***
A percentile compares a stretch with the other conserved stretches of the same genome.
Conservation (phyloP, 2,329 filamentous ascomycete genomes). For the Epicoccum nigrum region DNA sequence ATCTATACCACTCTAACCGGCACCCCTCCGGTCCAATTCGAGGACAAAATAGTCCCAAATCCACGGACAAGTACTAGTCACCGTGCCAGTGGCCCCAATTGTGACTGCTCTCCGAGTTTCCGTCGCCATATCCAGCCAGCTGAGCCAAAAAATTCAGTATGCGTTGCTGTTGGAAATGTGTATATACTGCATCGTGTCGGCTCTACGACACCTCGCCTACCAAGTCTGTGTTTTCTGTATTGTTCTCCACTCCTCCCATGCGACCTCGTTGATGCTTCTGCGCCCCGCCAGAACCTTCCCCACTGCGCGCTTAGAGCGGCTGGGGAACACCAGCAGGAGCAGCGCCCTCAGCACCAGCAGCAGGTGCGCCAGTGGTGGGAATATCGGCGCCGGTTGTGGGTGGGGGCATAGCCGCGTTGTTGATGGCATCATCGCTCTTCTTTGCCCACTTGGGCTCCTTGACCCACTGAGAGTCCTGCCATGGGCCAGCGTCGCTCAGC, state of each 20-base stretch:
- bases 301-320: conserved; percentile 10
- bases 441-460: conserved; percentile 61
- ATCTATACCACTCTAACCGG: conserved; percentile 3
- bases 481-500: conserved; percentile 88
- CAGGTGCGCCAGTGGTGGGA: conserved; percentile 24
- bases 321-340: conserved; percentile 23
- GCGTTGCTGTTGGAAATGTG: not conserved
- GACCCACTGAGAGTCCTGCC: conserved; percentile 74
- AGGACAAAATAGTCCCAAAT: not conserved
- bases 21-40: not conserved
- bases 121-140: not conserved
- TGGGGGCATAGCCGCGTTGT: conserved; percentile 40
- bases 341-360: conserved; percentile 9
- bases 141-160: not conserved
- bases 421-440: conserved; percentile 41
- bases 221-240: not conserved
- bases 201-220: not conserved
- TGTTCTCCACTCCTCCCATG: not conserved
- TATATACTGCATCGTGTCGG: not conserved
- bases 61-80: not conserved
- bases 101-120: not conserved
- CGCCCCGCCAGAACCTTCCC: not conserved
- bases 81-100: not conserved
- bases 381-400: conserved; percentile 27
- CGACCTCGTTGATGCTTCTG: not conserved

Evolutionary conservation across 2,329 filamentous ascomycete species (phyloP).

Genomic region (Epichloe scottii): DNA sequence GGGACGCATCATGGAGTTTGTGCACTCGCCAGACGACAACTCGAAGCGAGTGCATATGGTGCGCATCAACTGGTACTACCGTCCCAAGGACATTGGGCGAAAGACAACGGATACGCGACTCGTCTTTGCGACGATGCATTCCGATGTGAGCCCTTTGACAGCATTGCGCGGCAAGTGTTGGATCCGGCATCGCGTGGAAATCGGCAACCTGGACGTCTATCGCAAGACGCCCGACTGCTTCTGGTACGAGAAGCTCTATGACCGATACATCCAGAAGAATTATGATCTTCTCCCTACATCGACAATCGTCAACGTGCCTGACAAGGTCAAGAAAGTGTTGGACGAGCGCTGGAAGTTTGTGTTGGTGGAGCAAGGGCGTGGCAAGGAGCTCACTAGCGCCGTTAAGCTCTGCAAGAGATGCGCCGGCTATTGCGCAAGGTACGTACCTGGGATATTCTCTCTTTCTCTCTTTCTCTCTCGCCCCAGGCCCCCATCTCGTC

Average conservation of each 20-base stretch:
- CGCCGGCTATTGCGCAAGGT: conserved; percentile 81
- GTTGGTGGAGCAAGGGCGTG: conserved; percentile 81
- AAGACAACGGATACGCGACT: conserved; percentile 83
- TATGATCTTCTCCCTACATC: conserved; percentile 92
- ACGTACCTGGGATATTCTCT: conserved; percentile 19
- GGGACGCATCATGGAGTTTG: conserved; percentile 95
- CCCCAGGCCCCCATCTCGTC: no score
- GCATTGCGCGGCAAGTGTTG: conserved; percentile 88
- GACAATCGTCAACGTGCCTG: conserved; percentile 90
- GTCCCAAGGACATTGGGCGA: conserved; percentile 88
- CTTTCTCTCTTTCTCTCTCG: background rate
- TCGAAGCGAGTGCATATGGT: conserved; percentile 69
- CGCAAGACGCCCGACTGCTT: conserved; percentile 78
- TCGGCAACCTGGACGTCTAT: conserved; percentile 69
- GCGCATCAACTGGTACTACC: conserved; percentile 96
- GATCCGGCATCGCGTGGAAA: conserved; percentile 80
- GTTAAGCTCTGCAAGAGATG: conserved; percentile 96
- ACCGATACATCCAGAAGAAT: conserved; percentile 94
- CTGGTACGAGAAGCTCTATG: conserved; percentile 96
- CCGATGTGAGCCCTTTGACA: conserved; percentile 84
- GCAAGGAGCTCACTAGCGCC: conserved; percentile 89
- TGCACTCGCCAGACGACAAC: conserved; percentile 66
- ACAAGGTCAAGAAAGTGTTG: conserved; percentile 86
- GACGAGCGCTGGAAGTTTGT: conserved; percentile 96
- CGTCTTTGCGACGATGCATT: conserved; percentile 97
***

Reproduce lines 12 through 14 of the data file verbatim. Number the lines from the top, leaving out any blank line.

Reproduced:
- bases 21-40: not conserved
- bases 121-140: not conserved
- TGGGGGCATAGCCGCGTTGT: conserved; percentile 40